I needed some grades for the grade book. In level 1, we read a story on the projector and translated it. Then I posted five questions in English on the board (because I didn’t think to make/copy them in advance). Everyone wrote answers in English. I asked kids to read the question (from the projector) that answered each question. Each student graded his/her own paper. They all got all the questions right (predictable, right, since we just read it out loud and translated?) Then we went on and read the two extended stories. I asked individual kids to translate sentences or whole sections. When I got to the gradebook, I put in a B (meets expectations) for the whole class, and changed the B to an A for the kids who could do the extended translations without any help. It’s the first step in preparing them for reading quizzes. I want them to feel success first.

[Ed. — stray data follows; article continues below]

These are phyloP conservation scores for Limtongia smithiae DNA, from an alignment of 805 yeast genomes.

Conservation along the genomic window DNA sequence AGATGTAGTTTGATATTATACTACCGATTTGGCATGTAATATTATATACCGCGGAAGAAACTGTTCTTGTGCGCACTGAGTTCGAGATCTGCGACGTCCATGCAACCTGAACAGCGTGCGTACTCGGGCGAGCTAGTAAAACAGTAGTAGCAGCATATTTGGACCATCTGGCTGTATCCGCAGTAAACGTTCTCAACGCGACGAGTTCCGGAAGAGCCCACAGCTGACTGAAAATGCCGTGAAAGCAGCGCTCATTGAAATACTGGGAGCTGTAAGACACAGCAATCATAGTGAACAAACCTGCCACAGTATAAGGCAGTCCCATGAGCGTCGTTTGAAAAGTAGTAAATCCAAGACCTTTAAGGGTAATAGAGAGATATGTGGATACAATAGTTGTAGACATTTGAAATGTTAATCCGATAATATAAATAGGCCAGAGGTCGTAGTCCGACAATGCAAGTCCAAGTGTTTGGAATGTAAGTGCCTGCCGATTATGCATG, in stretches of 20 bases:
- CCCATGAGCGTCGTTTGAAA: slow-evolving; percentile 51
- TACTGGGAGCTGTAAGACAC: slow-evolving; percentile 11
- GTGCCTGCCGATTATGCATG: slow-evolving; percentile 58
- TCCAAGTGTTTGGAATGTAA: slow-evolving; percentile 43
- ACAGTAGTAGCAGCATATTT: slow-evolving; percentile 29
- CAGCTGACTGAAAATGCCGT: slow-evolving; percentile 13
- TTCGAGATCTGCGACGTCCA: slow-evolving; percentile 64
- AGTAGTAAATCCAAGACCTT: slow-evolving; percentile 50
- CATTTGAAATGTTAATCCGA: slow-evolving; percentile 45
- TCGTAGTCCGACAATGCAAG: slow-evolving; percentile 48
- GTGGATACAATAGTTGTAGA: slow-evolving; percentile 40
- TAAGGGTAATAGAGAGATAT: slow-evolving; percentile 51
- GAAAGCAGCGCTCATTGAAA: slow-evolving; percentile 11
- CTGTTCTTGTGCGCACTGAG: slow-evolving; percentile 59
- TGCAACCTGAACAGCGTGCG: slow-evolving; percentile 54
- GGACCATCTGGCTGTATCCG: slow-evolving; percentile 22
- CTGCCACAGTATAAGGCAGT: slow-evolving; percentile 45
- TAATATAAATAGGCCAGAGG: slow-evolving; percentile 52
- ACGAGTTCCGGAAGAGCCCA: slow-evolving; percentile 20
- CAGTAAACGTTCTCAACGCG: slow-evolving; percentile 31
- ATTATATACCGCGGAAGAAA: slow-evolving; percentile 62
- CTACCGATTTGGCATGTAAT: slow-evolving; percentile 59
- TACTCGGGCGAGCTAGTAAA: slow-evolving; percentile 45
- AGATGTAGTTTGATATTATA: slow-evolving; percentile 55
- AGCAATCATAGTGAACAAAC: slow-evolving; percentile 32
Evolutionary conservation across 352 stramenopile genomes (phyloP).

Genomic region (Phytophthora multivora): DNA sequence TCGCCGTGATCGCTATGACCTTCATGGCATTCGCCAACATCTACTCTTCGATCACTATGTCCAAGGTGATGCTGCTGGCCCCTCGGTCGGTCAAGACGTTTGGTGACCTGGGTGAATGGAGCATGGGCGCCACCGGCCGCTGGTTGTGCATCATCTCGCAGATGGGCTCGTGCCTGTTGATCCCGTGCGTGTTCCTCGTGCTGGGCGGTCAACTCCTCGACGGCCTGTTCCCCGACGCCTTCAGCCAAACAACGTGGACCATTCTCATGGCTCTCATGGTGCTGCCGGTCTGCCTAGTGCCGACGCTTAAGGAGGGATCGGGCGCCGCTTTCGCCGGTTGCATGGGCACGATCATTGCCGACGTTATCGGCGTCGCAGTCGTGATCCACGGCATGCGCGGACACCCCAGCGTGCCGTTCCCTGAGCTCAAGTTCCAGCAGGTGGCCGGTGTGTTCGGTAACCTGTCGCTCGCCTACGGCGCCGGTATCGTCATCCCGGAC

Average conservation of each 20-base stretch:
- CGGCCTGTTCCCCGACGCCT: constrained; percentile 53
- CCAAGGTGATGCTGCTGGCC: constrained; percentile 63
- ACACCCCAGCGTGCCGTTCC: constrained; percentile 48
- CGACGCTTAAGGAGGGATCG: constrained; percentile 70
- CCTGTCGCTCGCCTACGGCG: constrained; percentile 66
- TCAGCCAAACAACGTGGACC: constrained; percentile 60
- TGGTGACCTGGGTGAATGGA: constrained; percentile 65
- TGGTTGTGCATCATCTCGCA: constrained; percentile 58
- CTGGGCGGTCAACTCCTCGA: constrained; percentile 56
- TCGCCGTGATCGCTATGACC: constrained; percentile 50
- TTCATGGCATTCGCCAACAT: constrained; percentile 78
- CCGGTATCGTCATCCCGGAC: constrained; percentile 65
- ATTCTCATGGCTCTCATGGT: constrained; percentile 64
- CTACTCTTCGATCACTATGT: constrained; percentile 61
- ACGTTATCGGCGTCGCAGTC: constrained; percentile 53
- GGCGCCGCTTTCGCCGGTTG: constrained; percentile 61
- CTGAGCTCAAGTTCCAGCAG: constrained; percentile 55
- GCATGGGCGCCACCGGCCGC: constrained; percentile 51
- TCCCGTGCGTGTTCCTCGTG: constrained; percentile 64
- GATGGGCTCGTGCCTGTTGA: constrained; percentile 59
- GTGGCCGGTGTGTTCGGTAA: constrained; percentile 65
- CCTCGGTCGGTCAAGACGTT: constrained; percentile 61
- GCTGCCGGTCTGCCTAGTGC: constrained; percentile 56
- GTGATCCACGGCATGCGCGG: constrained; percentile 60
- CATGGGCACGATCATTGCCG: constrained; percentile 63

In my advanced class, we re-read the third chapter of a novel. The kids, in groups of three or four, were responsible for each drawing a picture from one part of the chapter. Then the group told those three sections to the class, in order. That way, the entire chapter got a re-telling, and I could mark a speaking grade. I told the kids that, with a new text, their progression was likely to be this:
Can tell in English
Can tell the bare bones in Russian
can tell the story with some details
can use some complex sentences in the retelling
can use new vocabulary.
It turned out that most kids didn’t try new vocabulary. It was just too fresh. But several of the brand-new level 3’s used complex sentences. I also heard some clear grammar mistakes that need fixing by my attention to using them frequently.